Pushing a crane

It’s quite common for a really heavy load to have one or more push trucks behind it to push when going up inclines.  Push trucks are commonly used on the Dalton Highway as well as the Parks and Richardson when the loads are outrageously heavy, otherwise it would take a very long time and so much fuel for the truck with the load to get up a mountain, and it would also impede traffic for long periods of time.  The push trucks just follow the load when not going up hills.

Taken 11 years ago, these photos really show how close Jack’s push truck gets to the load he’s pushing (a crane).  You can see the pad that the push bar pushes against, how the trucks make contact.

Rest in Peace Steve Hollibone

We are so sad for Steve’s wife Christy who he left behind when he died of cancer recently.  It is a huge fear for all of us and Steve had to face it.  He undoubtedly had other stresses when he was sick and we are sorry for that too.

Jack says Steve was a good driver and a good guy.  We would like to extend our sympathies to his wife and family.  Christy, hold on to your memories and know that you made his life worth living.

Galbraith Lake

A raven’s eye tour of Fairbanks

Flying into Fairbanks one day in 2008 the airplane took an unusual route.  Instead of coming in from the southwest it came in from the southeast, flying over Harding Lake and Salcha and circling over Farmers Loop across north of town into the airport.  Maybe this direction of landing is normal, I don’t know, I have never experienced it before, but this day happened to be beautifully clear and I captured some great photos of the Tanana River and various Fairbanks landmarks.

Click on the first one and then scroll to the right for an overhead, raven’s eye, tour of Fairbanks.

Curved directional pipe for crude oil

Crude oil pipe on truckI snapped these on Friday when this truck was fueling up to head north.Crude oil pipe on truck

Jack says they are used for crude oil and that they lay on their sides, not upright like on the truck. You can see the actual metal portion of the pipe that is colored green with anti-corrosion paint.  The black is thinner metal and in between the two is foam insulation.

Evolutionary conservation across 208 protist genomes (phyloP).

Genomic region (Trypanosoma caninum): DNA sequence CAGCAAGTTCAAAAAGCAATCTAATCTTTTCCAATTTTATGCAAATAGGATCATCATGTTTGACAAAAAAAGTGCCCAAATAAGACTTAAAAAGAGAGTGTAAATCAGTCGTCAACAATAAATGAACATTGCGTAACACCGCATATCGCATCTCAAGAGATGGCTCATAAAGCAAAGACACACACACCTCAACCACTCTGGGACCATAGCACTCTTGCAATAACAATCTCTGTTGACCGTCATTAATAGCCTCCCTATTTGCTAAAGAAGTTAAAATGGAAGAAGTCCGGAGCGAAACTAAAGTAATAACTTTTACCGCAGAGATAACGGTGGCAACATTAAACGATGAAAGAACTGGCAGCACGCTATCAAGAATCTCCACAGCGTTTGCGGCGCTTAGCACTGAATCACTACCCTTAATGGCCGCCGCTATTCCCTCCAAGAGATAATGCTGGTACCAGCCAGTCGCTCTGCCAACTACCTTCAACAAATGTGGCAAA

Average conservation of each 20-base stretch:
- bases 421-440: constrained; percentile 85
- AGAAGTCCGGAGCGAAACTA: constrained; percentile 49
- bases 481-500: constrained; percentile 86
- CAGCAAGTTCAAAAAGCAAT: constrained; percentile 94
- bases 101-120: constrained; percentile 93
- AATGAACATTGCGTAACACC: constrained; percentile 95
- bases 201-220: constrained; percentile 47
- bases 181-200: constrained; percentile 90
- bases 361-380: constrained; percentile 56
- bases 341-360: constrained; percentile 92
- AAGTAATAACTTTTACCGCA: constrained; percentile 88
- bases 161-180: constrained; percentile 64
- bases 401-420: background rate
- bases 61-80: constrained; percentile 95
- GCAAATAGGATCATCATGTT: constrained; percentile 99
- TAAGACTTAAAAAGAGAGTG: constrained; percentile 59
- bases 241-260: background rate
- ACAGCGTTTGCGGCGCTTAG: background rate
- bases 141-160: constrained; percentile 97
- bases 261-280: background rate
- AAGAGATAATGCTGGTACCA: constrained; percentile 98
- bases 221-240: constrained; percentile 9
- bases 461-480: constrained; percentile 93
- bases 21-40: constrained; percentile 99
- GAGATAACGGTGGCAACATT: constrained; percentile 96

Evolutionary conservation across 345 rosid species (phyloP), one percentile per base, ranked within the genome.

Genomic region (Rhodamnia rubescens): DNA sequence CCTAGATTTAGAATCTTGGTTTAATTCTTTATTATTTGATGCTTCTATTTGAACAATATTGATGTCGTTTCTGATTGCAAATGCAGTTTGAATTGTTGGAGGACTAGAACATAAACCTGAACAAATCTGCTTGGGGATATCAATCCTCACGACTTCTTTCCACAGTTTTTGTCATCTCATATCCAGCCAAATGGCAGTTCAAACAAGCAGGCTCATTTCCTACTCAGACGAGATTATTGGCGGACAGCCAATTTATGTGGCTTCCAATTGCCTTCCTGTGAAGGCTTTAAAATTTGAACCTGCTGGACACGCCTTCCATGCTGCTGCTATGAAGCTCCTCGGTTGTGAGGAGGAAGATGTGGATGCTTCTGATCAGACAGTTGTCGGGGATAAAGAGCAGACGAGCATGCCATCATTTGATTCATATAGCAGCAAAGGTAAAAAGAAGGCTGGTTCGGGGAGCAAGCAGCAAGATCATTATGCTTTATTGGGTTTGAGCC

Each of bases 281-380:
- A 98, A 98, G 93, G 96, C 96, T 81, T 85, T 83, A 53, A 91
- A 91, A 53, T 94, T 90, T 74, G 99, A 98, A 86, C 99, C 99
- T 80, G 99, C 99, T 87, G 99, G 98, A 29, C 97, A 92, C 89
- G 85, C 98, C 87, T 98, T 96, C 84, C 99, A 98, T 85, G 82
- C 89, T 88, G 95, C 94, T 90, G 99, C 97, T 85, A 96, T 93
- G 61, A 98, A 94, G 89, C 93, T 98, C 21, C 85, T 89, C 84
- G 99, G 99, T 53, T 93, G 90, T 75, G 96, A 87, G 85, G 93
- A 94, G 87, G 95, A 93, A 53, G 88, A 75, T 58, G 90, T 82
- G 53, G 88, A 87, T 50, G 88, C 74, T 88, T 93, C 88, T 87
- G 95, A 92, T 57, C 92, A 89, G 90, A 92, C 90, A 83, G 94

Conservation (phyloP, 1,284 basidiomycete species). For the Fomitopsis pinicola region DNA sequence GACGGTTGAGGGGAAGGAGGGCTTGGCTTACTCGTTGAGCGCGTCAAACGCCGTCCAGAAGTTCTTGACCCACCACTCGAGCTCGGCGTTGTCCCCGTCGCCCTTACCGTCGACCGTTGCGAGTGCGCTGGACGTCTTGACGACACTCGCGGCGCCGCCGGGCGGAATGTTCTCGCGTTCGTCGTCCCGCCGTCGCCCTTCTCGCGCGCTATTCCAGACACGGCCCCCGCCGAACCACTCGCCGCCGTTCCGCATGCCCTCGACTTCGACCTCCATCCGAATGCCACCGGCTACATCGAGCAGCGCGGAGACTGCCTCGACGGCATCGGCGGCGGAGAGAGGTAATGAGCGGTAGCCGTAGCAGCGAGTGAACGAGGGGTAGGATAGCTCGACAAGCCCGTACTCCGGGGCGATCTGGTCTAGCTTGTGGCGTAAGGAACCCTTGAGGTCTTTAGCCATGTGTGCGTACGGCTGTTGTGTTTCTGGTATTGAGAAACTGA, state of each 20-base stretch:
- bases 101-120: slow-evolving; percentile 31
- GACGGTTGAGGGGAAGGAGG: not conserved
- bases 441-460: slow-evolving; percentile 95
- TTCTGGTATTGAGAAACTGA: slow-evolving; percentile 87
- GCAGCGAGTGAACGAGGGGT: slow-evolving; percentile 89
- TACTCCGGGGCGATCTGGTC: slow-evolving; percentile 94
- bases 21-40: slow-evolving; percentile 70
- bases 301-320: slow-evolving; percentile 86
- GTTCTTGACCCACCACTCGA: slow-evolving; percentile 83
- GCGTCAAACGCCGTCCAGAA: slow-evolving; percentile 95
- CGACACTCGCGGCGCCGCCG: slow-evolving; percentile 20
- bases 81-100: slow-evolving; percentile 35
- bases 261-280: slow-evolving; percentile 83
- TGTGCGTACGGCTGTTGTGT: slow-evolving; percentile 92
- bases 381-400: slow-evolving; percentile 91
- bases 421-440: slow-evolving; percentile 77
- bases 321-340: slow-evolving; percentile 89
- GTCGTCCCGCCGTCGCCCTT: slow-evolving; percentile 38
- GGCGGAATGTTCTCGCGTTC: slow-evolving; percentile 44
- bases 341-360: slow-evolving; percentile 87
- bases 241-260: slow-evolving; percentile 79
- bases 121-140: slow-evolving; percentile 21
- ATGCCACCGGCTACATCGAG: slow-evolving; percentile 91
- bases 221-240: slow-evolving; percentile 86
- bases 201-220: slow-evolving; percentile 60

This load is obviously going to Deadhorse or Prudhoe Bay.  (FYI:  Deadhorse refers to the “town” where companies have their operations, and Prudhoe Bay refers to the actual oil fields and is a much larger area.)

Click on the photos for larger images.


Fundraiser for Steve Hollibone

Jack and I are so sorry to hear about Steve Hollibone’s cancer diagnosis.  He is a trucker that Jack knows and respects.  Sounds like he is in rough shape and daily life is a struggle.   You may remember a while back we posted about his wife Christy’s artwork.  You can see and purchase her artwork at Moments in Time Art.

If you are in Fairbanks please consider going to a fundraiser February 6th, here is the info:

Art For the Heart and Soul!
Opening Reception First Friday, February 6th, 5-8 pm
Phillips Studio & Bishop’s Jewelry Gallery
1222 Well St
Fairbanks 460-4198
Gallery open 11-8 pm on First Friday

And if you are not in Fairbanks, please consider making a donation to their medical fund.  http://www.gofundme.com/kuxi2o

Our best wishes to Steve and Christy.

Steve HolliboneSteve Hollibone


Truck in the ditch

More snow in the engine, but this time it’s from someone going in the ditch!  It seems to happen to everyone eventually and it’s better to land in the cushy snow instead of just about anywhere else.  After it got pulled out they cleaned the snow off and drove it away!

(Identifying marks have been removed for privacy.)

Snow-filled engine compartment

Jack snapped these shots after going through numerous snow drifts before he got into Prudhoe Bay.  The engine is operating fine and he didn’t need to do anything, but it’s interesting to see how the snow gets into all the available spaces.  The keypad looking thing is actually the air intake for the cab and the vent above it is the intake for the motor.  Even though the engine is 200 degrees plus it’s still not enough to melt the snow at these temperatures, about 20 or 30 below.

The engine after going through snow drifts

Snow filled engine